MYKA: If they come here, just being mindful of not taking up too much space. There’s a lot of work that we have to do on the ground and behind the scenes which really monopolizes our time. We do have an ally guide that they can look at when they get here, it’s beneficial for them to read that, and understand what their role is in the parameters of the space. Give the main organizers their space. Usually we do have designated ally supports; those people would probably be best for them to go to and find out what needs to be done. Essentially, they should just look at it as if they were at home - what would you do at home? You would be cleaning, cooking, doing those sorts of tasks.

DEX: To add to what Myka says, we also have a lot of women and children around, and we try to keep safe. We ask everyone who comes here, who maybe is not in a good state of mind (if they have animosity with anyone else who also chooses to participate in assisting us) to leave all bad feelings bad intentions at the gate, and to come in and be mindful that everyone’s here to unify and to help. Nobody is looking to have an argument or looking to kick anybody out, or be removed. That’s not the energy we try to create or have here. So, “everybody, love everybody” has kind of been the saying that goes around to maintain a friendly atmosphere. We try to keep it like that as best as possible.

MYKA: It is also a drug-free and alcohol-free space here. If anybody does show up intoxicated in any way, they will be asked to leave.

BINISH: Myka, you mentioned not taking up too much space – can you give examples of what kinds of behaviors you are referring to, to help us understand what they look like?

MYKA: We do have a main fire in the camp. The intent is for people to sit around and talk and relax. We also have specifically designated an ally camp, and they do have a fire over there, to leave that space at the main fire available for members of the community, people who are doing the work here, just to have that space to be able to sit and relax. After doing the work all day, to go to the fire and just have all allies sitting around can be problematic. For example, some allies may decide: I’m going to go in there and help, but then they come here and don’t. It’s important to consistently keep checking in, to make sure that you’re doing something that the camp wants or that organizers are okay with.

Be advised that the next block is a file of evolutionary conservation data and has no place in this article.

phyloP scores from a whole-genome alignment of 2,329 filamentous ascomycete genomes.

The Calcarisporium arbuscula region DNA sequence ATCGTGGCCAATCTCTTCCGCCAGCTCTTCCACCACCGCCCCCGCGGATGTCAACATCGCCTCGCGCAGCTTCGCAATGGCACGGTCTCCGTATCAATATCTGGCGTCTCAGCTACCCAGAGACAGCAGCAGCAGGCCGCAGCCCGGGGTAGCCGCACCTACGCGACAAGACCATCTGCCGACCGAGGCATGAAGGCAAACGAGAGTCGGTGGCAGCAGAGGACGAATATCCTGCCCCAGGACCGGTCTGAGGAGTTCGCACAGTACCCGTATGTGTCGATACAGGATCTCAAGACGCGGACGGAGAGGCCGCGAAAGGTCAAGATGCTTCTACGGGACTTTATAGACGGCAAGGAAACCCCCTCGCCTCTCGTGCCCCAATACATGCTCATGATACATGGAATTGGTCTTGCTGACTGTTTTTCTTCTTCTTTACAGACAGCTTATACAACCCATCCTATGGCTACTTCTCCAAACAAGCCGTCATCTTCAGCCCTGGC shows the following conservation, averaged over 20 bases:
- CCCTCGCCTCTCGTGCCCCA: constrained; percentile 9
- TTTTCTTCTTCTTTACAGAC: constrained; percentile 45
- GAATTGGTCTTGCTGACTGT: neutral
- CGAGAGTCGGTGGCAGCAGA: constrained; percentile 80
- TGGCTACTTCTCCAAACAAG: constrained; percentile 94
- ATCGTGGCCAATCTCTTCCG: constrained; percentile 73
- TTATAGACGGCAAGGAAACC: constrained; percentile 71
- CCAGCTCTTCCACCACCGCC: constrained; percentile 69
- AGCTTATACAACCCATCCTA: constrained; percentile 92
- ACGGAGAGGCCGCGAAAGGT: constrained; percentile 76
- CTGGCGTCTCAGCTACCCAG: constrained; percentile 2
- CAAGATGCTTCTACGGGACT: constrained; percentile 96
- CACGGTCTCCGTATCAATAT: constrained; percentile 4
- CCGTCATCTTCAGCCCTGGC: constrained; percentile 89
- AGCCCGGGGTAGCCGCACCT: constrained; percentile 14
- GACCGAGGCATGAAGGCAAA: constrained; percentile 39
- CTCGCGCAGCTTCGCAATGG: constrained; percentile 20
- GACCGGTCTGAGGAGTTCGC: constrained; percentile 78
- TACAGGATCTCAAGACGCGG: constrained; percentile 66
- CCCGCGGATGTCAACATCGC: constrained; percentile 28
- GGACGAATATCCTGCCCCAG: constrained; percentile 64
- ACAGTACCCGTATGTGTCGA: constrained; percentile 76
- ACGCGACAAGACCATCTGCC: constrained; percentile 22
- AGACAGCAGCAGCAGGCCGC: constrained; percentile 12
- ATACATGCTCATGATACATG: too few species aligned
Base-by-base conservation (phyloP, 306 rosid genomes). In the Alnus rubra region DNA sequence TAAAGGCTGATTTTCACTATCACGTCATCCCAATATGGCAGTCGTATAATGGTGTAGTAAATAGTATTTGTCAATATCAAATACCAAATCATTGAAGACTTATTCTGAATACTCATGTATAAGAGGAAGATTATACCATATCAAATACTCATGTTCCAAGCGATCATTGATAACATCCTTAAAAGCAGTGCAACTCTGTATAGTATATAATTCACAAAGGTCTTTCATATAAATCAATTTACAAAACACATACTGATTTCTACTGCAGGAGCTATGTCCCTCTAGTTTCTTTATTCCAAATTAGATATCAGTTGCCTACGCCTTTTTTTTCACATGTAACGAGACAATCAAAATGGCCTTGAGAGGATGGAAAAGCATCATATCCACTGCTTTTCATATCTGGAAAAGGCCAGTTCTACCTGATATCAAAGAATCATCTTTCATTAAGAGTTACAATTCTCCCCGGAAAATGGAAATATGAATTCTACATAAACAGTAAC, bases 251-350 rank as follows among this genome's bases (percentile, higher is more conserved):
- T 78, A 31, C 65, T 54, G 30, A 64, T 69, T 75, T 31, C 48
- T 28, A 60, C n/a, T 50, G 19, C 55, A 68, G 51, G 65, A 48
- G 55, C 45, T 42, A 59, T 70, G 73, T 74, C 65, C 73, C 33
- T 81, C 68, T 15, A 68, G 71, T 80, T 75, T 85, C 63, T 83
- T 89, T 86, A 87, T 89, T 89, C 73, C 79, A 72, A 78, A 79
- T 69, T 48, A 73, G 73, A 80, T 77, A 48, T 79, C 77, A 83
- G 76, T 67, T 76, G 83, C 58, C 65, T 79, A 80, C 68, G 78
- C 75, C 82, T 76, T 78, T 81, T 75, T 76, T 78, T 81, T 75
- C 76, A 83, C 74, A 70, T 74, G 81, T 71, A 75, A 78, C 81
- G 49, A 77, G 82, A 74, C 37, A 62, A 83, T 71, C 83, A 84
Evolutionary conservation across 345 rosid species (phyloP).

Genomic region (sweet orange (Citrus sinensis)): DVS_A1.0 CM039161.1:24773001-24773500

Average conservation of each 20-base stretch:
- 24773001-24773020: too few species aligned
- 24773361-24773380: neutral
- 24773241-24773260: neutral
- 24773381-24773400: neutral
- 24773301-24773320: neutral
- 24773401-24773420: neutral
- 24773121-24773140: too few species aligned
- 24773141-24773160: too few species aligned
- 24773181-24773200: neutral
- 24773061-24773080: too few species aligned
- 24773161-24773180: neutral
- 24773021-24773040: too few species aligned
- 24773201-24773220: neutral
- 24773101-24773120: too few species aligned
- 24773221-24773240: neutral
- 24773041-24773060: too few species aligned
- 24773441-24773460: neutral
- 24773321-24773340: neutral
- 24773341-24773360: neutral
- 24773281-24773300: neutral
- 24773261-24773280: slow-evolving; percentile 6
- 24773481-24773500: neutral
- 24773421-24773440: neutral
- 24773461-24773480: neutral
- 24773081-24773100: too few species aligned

BINISH: Indigenous people globally face the ongoing genocidal dispossession and displacement by various colonizers from their territories. What is your message to those who are watching you defend and protect your land, and perhaps doing the same thing on their own territories today?

DEX: For most Indigenous people, the mindset they’re expected to follow is to be under colonizers’ laws, rules, etc., and to follow the colonizers paper game, and their way of sorting out things. Traditionally, all Indigenous people have their own way of dealing with things, and there’s not a set amount of time to put on somebody’s thought process. It’s important to do things as peacefully as possible as well as communicating with whomever that is oppressing or attacking them. And to keep a peaceful mind and do it in a good state to prevent themselves from having backlash, or, as you would say, accountability held for their actions so that they no longer take the steps that the colonizers take, to take a different role and to take it in a different direction than it always has been, rather than just following suit in the ways that have not worked before, the decision making processes that have been rushed in fear. There’s too much social media to have that fear anymore. You can broadcast and get the global help that you need that wasn’t always there, so you can take a more peaceful approach than we have been able to in the past and to exploit that as well as you can.